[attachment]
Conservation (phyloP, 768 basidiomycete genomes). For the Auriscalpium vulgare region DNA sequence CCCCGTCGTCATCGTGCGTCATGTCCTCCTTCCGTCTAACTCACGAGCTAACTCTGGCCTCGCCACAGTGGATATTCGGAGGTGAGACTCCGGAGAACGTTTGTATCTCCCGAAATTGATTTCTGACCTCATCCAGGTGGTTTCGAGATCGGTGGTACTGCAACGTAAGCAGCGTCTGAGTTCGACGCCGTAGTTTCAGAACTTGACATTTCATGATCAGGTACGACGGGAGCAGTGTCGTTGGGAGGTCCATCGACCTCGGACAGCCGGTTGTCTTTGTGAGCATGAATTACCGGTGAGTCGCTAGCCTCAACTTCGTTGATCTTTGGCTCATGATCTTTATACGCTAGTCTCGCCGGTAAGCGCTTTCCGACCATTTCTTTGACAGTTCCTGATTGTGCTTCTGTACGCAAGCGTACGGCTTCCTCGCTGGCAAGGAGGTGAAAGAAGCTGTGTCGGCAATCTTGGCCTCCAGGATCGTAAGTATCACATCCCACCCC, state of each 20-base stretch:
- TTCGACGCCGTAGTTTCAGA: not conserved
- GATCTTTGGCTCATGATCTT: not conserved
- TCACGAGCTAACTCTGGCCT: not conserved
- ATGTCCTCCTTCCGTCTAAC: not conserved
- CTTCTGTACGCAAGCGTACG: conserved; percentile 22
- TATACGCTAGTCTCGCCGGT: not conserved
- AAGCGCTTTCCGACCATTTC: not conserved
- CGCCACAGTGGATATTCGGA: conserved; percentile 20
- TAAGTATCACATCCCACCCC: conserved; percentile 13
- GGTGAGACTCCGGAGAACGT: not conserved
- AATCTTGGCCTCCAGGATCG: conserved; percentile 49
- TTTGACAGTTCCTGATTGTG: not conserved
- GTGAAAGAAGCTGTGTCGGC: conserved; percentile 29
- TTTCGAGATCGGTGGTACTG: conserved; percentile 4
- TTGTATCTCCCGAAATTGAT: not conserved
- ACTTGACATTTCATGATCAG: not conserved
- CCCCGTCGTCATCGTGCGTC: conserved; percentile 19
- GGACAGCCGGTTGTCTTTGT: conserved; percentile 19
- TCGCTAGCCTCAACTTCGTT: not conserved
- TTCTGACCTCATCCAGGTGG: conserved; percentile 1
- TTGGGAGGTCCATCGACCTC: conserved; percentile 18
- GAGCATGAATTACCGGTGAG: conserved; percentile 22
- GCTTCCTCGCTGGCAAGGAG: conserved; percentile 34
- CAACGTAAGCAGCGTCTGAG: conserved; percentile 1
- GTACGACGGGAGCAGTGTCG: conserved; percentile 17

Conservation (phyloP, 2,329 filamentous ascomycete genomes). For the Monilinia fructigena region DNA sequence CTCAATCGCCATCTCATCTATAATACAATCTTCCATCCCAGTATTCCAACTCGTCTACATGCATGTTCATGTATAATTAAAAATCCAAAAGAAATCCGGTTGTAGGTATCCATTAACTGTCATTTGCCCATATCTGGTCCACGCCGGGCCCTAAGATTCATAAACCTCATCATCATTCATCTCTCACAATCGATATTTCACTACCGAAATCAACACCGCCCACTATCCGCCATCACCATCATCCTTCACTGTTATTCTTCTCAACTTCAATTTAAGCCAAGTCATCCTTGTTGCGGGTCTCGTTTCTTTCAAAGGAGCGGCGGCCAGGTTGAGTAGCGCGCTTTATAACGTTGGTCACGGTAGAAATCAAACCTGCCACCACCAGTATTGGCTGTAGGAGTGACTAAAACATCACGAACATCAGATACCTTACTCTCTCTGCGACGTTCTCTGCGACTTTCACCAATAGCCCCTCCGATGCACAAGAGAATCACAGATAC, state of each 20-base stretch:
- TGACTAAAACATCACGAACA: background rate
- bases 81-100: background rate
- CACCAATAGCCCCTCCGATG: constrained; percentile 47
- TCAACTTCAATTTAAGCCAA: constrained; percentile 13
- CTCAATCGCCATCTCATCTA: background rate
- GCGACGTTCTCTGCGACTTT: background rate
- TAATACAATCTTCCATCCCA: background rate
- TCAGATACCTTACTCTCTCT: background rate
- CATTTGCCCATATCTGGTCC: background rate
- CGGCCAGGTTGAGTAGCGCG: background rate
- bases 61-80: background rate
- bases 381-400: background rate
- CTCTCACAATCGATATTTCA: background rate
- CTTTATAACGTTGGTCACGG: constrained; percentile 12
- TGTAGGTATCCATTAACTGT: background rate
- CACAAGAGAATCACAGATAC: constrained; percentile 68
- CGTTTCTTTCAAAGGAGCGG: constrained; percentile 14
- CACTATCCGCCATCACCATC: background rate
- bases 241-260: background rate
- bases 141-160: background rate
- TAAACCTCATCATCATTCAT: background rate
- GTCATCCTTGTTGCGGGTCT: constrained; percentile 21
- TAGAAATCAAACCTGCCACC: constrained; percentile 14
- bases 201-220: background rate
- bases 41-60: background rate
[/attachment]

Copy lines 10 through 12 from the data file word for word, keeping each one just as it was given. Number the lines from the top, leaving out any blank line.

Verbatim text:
- TAAGTATCACATCCCACCCC: conserved; percentile 13
- GGTGAGACTCCGGAGAACGT: not conserved
- AATCTTGGCCTCCAGGATCG: conserved; percentile 49